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the Masorah is correct;
the Divine will cares about my adherence to Judaism today;
there is a moral imperative for the Jew to be a man of Halachah.

Thus several crucial leaps of faith are embraced by Judaism. And while by definition monotheistic religion requires at least one “leap of faith,” the greater any religion’s reliance on “leaps of faith.” the more fragile its foundations.169 Religious viability can be endangered by right-wing theological enthusiasm, just as it can be sapped by left-wing rationalism.

Surely religious man takes as a premise that finite man cannot fully comprehend infinite God. Nevertheless, within that context, it is surely a plausible exercise to construct a palatable theological edifice.

Judaism, on the whole, is receptive to chukim, which are, by definition, without any apparent reason other than their Divine origin. Judaism, as a religion, is receptive to emotionally palatable “leaps of faith” and, according to most, to Divine “miracles”;170 but as a religious system it is emotionally honest and intellectually rigorous.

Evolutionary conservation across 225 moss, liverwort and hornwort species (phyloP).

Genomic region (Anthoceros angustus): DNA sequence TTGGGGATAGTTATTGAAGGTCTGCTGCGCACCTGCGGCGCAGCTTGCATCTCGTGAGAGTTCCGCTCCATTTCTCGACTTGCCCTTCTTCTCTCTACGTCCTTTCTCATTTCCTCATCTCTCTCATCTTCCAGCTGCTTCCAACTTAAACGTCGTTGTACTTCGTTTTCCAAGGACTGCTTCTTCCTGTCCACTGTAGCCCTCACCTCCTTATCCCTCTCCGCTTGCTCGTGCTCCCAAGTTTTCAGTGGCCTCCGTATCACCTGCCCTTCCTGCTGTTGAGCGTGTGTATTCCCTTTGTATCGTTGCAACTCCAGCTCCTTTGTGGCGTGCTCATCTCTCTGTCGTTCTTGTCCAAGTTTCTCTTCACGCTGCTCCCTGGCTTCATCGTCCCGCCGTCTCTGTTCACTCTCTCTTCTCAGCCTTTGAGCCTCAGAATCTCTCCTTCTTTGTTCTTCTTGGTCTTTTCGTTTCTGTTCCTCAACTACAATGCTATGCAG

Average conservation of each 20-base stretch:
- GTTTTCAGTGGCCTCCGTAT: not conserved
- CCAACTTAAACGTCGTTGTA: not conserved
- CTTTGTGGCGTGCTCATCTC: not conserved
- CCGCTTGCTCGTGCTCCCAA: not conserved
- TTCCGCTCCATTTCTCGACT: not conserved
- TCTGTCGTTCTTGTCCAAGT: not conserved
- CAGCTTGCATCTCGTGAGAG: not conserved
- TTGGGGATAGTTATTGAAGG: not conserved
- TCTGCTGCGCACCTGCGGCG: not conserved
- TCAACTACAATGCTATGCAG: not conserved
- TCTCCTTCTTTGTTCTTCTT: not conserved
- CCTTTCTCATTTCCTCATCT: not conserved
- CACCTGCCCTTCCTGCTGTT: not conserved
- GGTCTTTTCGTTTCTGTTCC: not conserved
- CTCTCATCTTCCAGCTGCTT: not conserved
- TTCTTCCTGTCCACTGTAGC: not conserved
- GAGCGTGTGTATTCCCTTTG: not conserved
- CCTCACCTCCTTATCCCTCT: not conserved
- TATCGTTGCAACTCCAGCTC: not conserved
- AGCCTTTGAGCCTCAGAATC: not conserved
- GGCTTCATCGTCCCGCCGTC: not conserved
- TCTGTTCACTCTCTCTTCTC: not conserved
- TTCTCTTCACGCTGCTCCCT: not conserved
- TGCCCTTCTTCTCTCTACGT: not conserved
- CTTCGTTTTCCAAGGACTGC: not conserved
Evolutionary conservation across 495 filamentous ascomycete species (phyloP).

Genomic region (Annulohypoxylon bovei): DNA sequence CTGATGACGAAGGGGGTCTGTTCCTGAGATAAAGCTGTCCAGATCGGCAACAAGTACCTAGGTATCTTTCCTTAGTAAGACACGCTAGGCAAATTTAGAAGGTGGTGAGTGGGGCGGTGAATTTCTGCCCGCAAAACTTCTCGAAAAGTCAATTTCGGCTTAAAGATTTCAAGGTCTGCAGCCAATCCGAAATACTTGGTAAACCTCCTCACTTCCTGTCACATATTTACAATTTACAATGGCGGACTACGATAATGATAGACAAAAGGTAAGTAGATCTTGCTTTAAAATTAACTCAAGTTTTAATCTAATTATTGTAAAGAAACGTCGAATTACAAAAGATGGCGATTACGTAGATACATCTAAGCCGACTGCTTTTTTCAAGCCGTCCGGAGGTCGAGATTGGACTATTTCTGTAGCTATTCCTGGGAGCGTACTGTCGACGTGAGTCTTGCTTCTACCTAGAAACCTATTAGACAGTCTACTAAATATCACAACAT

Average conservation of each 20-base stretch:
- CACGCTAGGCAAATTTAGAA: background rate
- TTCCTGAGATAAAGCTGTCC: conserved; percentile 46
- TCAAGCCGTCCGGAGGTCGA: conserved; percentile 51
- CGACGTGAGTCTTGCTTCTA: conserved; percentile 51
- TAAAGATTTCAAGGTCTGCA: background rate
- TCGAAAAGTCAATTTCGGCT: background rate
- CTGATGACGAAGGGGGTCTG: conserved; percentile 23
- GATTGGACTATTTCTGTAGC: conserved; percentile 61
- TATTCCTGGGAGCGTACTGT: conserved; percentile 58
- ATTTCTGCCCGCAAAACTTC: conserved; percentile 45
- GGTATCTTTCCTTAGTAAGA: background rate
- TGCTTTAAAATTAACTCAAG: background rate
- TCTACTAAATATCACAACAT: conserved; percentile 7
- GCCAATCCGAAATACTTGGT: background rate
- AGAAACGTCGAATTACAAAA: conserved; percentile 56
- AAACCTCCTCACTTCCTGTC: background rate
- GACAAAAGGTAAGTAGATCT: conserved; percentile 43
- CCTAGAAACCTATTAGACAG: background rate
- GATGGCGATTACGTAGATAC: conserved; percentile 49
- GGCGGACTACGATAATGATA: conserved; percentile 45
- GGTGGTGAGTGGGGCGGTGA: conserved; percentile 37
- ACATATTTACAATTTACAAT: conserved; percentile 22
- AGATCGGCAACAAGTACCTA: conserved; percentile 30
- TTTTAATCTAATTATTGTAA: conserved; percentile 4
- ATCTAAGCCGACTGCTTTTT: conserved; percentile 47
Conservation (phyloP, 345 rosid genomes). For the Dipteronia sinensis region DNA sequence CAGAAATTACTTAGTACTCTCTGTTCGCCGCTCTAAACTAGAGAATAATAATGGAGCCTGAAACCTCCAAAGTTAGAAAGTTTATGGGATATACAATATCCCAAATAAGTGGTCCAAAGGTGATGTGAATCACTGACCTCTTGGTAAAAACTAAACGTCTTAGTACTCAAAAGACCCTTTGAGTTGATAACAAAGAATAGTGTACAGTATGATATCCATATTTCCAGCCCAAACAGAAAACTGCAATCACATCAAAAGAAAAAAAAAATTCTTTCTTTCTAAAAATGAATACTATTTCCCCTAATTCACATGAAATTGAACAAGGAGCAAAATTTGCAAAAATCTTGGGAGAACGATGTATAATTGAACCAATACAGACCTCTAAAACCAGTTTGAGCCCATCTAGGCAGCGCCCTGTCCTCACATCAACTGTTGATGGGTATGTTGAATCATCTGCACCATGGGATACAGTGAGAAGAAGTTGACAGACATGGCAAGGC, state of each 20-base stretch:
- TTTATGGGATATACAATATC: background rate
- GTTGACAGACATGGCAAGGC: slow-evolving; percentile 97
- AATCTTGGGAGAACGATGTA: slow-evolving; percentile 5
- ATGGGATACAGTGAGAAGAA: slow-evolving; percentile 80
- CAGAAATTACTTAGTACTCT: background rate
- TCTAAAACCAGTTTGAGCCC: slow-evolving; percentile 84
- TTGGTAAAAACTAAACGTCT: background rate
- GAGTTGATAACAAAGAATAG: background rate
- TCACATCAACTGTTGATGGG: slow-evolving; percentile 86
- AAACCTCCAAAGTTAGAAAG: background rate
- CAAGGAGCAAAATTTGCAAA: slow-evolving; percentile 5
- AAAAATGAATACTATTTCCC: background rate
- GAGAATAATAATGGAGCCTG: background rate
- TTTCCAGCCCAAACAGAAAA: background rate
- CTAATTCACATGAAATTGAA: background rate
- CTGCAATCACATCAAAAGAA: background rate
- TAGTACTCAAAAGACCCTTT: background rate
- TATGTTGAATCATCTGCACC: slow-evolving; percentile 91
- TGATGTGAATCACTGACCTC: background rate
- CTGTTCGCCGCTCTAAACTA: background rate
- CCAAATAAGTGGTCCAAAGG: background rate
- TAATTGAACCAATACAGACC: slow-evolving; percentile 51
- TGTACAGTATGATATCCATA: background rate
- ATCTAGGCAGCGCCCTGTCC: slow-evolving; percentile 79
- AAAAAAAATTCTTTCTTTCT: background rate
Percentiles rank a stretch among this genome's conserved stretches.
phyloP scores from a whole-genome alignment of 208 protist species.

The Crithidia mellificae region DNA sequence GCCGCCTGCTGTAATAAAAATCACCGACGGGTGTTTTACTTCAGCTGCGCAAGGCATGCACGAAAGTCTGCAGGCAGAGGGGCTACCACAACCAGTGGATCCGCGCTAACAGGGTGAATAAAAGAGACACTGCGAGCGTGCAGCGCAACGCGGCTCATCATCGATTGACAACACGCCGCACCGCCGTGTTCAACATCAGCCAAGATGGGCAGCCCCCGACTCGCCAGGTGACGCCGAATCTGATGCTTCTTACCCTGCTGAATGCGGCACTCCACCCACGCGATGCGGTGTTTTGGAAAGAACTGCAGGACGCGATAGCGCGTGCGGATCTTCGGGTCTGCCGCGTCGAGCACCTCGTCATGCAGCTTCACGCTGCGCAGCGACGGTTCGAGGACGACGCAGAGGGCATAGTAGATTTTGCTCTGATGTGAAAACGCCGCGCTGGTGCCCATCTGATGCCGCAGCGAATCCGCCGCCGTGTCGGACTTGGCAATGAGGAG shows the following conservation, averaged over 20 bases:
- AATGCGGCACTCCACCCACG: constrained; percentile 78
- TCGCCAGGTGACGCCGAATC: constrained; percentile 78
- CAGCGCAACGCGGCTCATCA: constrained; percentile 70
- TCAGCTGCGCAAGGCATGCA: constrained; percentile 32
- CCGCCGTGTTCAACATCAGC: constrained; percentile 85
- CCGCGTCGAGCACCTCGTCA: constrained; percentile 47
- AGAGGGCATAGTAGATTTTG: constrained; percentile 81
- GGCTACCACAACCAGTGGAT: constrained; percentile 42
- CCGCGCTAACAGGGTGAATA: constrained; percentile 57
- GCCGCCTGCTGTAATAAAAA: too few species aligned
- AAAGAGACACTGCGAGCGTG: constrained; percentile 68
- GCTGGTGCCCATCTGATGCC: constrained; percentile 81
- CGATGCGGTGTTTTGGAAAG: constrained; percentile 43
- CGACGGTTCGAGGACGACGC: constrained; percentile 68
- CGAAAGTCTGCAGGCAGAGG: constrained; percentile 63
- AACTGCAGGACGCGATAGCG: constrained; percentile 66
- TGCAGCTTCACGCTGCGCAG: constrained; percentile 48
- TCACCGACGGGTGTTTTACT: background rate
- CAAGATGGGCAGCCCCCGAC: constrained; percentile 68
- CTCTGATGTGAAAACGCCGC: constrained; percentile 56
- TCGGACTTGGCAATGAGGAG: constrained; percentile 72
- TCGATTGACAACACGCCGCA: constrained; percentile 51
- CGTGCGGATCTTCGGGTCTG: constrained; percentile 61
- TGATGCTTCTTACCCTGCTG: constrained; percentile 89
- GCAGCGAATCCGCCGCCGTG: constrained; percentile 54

The fact that Judaism contains strong intellectual components should not be confused with Hermann Cohen’s “religion of reason.” For. contrary to Cohen’s formulation, Judaism does indeed validly contain not only a high level of reason, but also major leaps of faith along with a very strong ritual component. The ritual component is often not grounded in any rationale other than that it is Divinely ordained, which is its necessary and sufficient grounding. However, even the ritual component is somewhat subject to intellectual analysis.

Judaism has historically been what Marshall McLuhan would call a “cool” religion, as opposed to a “hot” religion. It is not frenzied, starry-eyed, or frantic.

It does invoke and require “leaps of faith,” yet it is well-considered, thoughtful, and even occasionally somewhat cynical in its religious approach. It will sift through the evidence endlessly before deciding a particularly intractable issue.

——————- NOTES ——————-

169 See Buber, “What Should We Do About the Ten Commandments?” in his Israel and the World. New York: Schocken, 1948, p. 86, as cited in Herberg, Judaism and Modern Man. “This affirmation-the ‘leap of faith’ that springs out of the decision for God-is not a leap of despair but rather a leap in triumph over despair.”

170 See Soloveitchik, Halakhic Man, p. 79. “He does not require any miracles or wonders in order to understand the Torah. He approaches the world of Halakhah with his mind and intellect, just as cognitive man ap-proaches the natural realm. And since he relies upon his intellect, he places his trust in it and does not suppress any of his psychic faculties in order to merge into some supernal existence.”


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